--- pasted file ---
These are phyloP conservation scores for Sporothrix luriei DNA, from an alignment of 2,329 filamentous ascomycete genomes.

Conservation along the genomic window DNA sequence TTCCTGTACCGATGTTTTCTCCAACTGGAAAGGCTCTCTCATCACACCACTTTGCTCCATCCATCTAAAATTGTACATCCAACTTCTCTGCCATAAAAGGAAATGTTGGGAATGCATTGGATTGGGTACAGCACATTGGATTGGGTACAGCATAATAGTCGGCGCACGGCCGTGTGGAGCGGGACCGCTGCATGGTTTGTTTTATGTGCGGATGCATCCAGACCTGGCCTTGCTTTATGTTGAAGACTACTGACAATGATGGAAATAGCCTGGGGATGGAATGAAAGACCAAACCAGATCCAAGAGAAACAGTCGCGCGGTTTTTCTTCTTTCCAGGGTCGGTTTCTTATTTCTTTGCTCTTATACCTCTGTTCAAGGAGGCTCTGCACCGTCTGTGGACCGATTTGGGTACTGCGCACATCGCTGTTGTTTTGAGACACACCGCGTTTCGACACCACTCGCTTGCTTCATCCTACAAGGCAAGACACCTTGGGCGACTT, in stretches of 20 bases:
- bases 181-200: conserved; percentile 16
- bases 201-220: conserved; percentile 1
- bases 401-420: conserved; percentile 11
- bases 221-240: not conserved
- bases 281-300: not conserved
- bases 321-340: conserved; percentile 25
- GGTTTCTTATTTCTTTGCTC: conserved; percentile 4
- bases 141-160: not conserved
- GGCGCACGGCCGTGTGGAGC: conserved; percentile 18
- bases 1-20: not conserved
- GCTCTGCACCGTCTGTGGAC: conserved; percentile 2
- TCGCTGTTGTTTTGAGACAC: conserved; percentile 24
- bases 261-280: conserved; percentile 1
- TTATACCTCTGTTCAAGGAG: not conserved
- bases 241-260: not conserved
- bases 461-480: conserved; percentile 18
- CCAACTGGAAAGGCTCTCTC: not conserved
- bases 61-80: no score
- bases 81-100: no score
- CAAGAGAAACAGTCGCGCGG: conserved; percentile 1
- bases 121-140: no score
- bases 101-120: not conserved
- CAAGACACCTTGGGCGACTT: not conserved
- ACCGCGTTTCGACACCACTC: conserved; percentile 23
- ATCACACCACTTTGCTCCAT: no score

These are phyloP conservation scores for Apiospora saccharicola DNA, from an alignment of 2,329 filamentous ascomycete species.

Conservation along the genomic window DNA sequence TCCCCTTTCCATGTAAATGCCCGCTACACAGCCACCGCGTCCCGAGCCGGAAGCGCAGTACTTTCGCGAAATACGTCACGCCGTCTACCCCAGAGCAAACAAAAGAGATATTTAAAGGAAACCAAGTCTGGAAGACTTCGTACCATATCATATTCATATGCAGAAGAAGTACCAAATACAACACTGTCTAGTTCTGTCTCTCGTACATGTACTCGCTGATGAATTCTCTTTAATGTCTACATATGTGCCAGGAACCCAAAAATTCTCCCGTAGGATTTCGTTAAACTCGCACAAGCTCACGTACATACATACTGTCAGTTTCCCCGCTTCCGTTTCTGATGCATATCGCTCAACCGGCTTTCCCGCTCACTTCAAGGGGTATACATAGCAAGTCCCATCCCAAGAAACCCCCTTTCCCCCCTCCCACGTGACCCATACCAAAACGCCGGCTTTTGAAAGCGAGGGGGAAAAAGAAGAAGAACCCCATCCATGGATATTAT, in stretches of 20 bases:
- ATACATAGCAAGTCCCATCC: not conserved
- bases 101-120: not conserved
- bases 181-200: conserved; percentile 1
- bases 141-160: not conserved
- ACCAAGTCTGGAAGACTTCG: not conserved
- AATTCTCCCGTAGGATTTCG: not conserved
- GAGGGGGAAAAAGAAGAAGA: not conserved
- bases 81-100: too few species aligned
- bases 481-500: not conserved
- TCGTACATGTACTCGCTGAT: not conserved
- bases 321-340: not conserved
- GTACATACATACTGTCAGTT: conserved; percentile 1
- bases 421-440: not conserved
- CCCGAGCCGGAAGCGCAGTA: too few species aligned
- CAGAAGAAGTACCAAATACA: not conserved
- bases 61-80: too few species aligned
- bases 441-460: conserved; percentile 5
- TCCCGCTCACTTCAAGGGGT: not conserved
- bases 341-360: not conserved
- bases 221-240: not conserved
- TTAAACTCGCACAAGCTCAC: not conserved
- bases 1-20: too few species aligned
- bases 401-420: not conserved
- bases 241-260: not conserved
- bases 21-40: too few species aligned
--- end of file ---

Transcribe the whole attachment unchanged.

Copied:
These are phyloP conservation scores for Sporothrix luriei DNA, from an alignment of 2,329 filamentous ascomycete genomes.

Conservation along the genomic window DNA sequence TTCCTGTACCGATGTTTTCTCCAACTGGAAAGGCTCTCTCATCACACCACTTTGCTCCATCCATCTAAAATTGTACATCCAACTTCTCTGCCATAAAAGGAAATGTTGGGAATGCATTGGATTGGGTACAGCACATTGGATTGGGTACAGCATAATAGTCGGCGCACGGCCGTGTGGAGCGGGACCGCTGCATGGTTTGTTTTATGTGCGGATGCATCCAGACCTGGCCTTGCTTTATGTTGAAGACTACTGACAATGATGGAAATAGCCTGGGGATGGAATGAAAGACCAAACCAGATCCAAGAGAAACAGTCGCGCGGTTTTTCTTCTTTCCAGGGTCGGTTTCTTATTTCTTTGCTCTTATACCTCTGTTCAAGGAGGCTCTGCACCGTCTGTGGACCGATTTGGGTACTGCGCACATCGCTGTTGTTTTGAGACACACCGCGTTTCGACACCACTCGCTTGCTTCATCCTACAAGGCAAGACACCTTGGGCGACTT, in stretches of 20 bases:
- bases 181-200: conserved; percentile 16
- bases 201-220: conserved; percentile 1
- bases 401-420: conserved; percentile 11
- bases 221-240: not conserved
- bases 281-300: not conserved
- bases 321-340: conserved; percentile 25
- GGTTTCTTATTTCTTTGCTC: conserved; percentile 4
- bases 141-160: not conserved
- GGCGCACGGCCGTGTGGAGC: conserved; percentile 18
- bases 1-20: not conserved
- GCTCTGCACCGTCTGTGGAC: conserved; percentile 2
- TCGCTGTTGTTTTGAGACAC: conserved; percentile 24
- bases 261-280: conserved; percentile 1
- TTATACCTCTGTTCAAGGAG: not conserved
- bases 241-260: not conserved
- bases 461-480: conserved; percentile 18
- CCAACTGGAAAGGCTCTCTC: not conserved
- bases 61-80: no score
- bases 81-100: no score
- CAAGAGAAACAGTCGCGCGG: conserved; percentile 1
- bases 121-140: no score
- bases 101-120: not conserved
- CAAGACACCTTGGGCGACTT: not conserved
- ACCGCGTTTCGACACCACTC: conserved; percentile 23
- ATCACACCACTTTGCTCCAT: no score

These are phyloP conservation scores for Apiospora saccharicola DNA, from an alignment of 2,329 filamentous ascomycete species.

Conservation along the genomic window DNA sequence TCCCCTTTCCATGTAAATGCCCGCTACACAGCCACCGCGTCCCGAGCCGGAAGCGCAGTACTTTCGCGAAATACGTCACGCCGTCTACCCCAGAGCAAACAAAAGAGATATTTAAAGGAAACCAAGTCTGGAAGACTTCGTACCATATCATATTCATATGCAGAAGAAGTACCAAATACAACACTGTCTAGTTCTGTCTCTCGTACATGTACTCGCTGATGAATTCTCTTTAATGTCTACATATGTGCCAGGAACCCAAAAATTCTCCCGTAGGATTTCGTTAAACTCGCACAAGCTCACGTACATACATACTGTCAGTTTCCCCGCTTCCGTTTCTGATGCATATCGCTCAACCGGCTTTCCCGCTCACTTCAAGGGGTATACATAGCAAGTCCCATCCCAAGAAACCCCCTTTCCCCCCTCCCACGTGACCCATACCAAAACGCCGGCTTTTGAAAGCGAGGGGGAAAAAGAAGAAGAACCCCATCCATGGATATTAT, in stretches of 20 bases:
- ATACATAGCAAGTCCCATCC: not conserved
- bases 101-120: not conserved
- bases 181-200: conserved; percentile 1
- bases 141-160: not conserved
- ACCAAGTCTGGAAGACTTCG: not conserved
- AATTCTCCCGTAGGATTTCG: not conserved
- GAGGGGGAAAAAGAAGAAGA: not conserved
- bases 81-100: too few species aligned
- bases 481-500: not conserved
- TCGTACATGTACTCGCTGAT: not conserved
- bases 321-340: not conserved
- GTACATACATACTGTCAGTT: conserved; percentile 1
- bases 421-440: not conserved
- CCCGAGCCGGAAGCGCAGTA: too few species aligned
- CAGAAGAAGTACCAAATACA: not conserved
- bases 61-80: too few species aligned
- bases 441-460: conserved; percentile 5
- TCCCGCTCACTTCAAGGGGT: not conserved
- bases 341-360: not conserved
- bases 221-240: not conserved
- TTAAACTCGCACAAGCTCAC: not conserved
- bases 1-20: too few species aligned
- bases 401-420: not conserved
- bases 241-260: not conserved
- bases 21-40: too few species aligned